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History Book: Bill Gates unveils Microsoft Windows

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WORLD Radio - History Book: Bill Gates unveils Microsoft Windows

Plus, a missionary to Pacific islanders and the War Powers Act turns 50


Microsoft founder Bill Gates Associated Press/Photo by Justin Tallis/Pool Photo, File

JENNY ROUGH, HOST: Today is Monday, November 6th. Good morning! This is The World and Everything in It from listener-supported WORLD Radio. I’m Jenny Rough.

NICK EICHER, HOST: And I’m Nick Eicher. Up next, the WORLD History Book. This week, Microsoft joins future tech giants in the up and coming world of personal computers. Plus, fifty years ago, Congress limits the war powers of the president. But first, a Scottish missionary brings the gospel to faraway islands.

Here’s WORLD Radio intern, Emma Perley.

EMMA PERLEY, INTERN: In the book of Acts, Christ teaches that Christians are a light for the Gentiles, bringing salvation to the ends of the earth. And one of Scotland’s most effective missionaries, John Paton, took this charge to heart.

IAN HAMILTON: He went every Sabbath day to hear the Word of God, that there were places untouched, not just by civilization, as we would call it, but untouched by the glorious gospel of the grace of God in Jesus Christ.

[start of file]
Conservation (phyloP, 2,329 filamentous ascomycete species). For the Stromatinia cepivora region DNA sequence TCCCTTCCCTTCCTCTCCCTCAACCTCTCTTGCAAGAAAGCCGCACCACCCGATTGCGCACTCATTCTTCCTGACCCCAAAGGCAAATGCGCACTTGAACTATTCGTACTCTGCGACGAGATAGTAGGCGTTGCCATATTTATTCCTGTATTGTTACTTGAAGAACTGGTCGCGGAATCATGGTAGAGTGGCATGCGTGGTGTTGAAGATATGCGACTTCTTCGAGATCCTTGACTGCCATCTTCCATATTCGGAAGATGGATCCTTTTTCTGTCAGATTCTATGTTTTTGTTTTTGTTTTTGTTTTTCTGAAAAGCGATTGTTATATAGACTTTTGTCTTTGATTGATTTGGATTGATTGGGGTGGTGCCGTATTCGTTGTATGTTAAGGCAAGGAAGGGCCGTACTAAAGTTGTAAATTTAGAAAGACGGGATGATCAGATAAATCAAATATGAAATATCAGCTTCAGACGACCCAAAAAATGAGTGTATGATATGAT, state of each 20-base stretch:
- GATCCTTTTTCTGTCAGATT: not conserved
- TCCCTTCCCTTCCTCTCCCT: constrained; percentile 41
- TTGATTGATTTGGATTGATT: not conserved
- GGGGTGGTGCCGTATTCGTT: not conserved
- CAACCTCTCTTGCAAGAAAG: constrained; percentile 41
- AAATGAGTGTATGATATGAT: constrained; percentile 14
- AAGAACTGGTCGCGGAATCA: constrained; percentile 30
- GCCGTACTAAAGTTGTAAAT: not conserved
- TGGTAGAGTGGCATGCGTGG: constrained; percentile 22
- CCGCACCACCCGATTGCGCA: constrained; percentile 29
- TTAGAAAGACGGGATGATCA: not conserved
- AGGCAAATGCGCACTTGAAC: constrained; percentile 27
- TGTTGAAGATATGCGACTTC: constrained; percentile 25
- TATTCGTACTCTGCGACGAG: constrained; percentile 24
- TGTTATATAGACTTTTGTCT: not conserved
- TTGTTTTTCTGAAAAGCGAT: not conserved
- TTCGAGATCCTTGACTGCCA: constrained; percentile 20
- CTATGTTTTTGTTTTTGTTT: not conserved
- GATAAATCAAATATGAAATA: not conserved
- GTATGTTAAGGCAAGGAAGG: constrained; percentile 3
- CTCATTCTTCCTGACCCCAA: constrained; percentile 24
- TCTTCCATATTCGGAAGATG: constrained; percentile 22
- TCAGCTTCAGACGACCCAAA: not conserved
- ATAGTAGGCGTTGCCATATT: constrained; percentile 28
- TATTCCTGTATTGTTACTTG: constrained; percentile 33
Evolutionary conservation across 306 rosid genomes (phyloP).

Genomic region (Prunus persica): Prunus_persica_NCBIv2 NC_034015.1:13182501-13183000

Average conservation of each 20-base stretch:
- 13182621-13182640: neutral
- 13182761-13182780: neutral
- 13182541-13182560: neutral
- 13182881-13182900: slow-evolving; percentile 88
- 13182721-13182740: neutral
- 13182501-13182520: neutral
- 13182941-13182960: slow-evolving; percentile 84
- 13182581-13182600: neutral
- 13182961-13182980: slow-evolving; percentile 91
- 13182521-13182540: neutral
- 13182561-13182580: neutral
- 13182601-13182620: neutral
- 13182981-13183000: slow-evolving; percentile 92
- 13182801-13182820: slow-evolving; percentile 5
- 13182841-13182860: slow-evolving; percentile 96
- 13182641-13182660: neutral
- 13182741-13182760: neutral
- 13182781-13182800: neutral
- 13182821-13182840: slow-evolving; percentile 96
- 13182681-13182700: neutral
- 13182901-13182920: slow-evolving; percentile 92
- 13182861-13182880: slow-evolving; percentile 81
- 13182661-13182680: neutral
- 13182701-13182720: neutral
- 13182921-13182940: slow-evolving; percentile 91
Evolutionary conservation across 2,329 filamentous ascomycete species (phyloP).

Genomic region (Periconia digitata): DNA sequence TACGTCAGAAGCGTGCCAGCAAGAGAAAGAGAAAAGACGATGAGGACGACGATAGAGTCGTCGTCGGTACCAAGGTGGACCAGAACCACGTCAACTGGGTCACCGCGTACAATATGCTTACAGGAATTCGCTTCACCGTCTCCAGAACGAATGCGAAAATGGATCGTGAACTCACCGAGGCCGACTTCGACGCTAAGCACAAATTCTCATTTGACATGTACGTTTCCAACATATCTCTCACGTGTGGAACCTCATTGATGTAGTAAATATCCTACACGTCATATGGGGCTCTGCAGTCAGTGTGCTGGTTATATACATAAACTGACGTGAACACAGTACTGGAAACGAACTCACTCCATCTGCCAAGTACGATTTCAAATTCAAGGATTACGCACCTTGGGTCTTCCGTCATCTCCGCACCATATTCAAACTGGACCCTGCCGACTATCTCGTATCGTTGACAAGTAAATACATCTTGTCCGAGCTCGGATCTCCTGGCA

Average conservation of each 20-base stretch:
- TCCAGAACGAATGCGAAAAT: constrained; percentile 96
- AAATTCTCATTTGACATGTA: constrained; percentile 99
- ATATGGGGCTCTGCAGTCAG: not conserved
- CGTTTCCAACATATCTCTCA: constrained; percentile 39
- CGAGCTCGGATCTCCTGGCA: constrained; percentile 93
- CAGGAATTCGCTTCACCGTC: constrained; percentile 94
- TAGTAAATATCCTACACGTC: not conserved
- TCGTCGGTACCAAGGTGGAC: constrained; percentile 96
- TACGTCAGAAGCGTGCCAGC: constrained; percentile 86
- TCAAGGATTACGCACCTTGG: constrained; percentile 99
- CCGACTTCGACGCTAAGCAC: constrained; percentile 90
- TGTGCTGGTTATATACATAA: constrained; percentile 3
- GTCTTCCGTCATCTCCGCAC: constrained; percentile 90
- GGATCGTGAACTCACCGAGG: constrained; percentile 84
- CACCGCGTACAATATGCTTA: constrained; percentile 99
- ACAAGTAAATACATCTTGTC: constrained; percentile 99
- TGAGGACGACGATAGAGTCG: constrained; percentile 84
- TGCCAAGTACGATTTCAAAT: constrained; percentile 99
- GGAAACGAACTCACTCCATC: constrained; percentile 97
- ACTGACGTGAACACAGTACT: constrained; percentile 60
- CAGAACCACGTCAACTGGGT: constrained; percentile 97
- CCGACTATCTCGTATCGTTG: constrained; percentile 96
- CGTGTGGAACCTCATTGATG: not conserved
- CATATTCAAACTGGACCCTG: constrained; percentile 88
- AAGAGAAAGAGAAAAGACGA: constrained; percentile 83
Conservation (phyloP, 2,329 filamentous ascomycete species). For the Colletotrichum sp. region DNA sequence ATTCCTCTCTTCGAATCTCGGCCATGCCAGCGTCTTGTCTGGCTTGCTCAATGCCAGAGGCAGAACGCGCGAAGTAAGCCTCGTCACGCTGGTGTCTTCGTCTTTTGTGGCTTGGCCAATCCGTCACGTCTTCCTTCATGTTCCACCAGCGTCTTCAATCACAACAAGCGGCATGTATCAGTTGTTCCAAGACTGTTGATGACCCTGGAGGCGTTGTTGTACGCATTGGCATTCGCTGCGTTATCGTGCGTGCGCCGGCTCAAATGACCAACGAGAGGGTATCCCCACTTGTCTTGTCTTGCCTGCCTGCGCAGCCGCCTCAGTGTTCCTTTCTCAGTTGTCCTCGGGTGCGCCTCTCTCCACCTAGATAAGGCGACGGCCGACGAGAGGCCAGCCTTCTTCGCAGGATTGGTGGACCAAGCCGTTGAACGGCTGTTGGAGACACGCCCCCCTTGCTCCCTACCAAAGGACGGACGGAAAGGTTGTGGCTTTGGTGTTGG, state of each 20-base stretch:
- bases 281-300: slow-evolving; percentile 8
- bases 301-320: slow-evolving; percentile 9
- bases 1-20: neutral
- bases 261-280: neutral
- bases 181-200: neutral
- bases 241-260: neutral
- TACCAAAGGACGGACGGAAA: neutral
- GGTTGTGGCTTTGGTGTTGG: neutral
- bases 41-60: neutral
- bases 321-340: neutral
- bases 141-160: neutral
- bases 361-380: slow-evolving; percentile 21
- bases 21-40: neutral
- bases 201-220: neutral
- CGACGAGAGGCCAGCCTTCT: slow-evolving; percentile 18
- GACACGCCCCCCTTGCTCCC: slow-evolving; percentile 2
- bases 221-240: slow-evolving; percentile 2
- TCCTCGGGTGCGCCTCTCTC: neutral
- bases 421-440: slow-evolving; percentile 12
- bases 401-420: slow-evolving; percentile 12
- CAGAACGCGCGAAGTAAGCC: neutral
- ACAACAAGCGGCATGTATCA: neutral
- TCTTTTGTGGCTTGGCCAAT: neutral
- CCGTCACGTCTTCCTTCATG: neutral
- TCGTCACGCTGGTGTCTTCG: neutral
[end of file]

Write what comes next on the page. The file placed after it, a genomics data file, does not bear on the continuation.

Pastor Ian Hamilton reflecting on Paton’s life at a 2022 conference. John Paton was born in 1824 in a small Scottish village. At 12 years old, he attends a local school and learns his father’s trade. While studying the Bible, he finds a verse that inspires his life’s work.

HAMILTON: The words of Psalm 74 Verse 20, indelibly, were etched into his mind and heart. “The dark places of the land are full of the habitations of violence.”

Paton is later ordained and marries a young woman named Mary. They immediately begin a four month journey to New Hebrides in the South Pacific Ocean. On November 5th, 1858, the Patons land on the island of Tanna, now called Vanuatu. Friends warn them of the danger.

HAMILTON: An older minister said to Paton, ‘You'll be eaten by cannibals.’ And Paton responded, “Mr. Dixon, you're advanced in years, you will soon die, you'll be eaten by worms. And it doesn't really matter to me whether the worms get me or the cannibals.”

Far from being eaten by the cannibals, Paton wins many to the faith and plants a Reformed Presbyterian church on Aniwa island. He translates the New Testament into the Aniwa language and establishes an orphanage. Paton dies at age 83 in Australia, but his legacy lives on. Today, Christianity is the predominant religion in Vanuatu, and one third of the population are Presbyterian.

HAMILTON: He did not think he was an extraordinary Christian. He only did what God had called him to do, and what God calls every Christian to do: to take up their cross and follow Christ.

Next, 50 years ago this week, President Richard Nixon vetos a plan to limit the President’s ability to declare war. Audio here from NBC:

AUDIO: Congress is opposed to any more Vietnam adventures and wants a voice in setting foreign policy.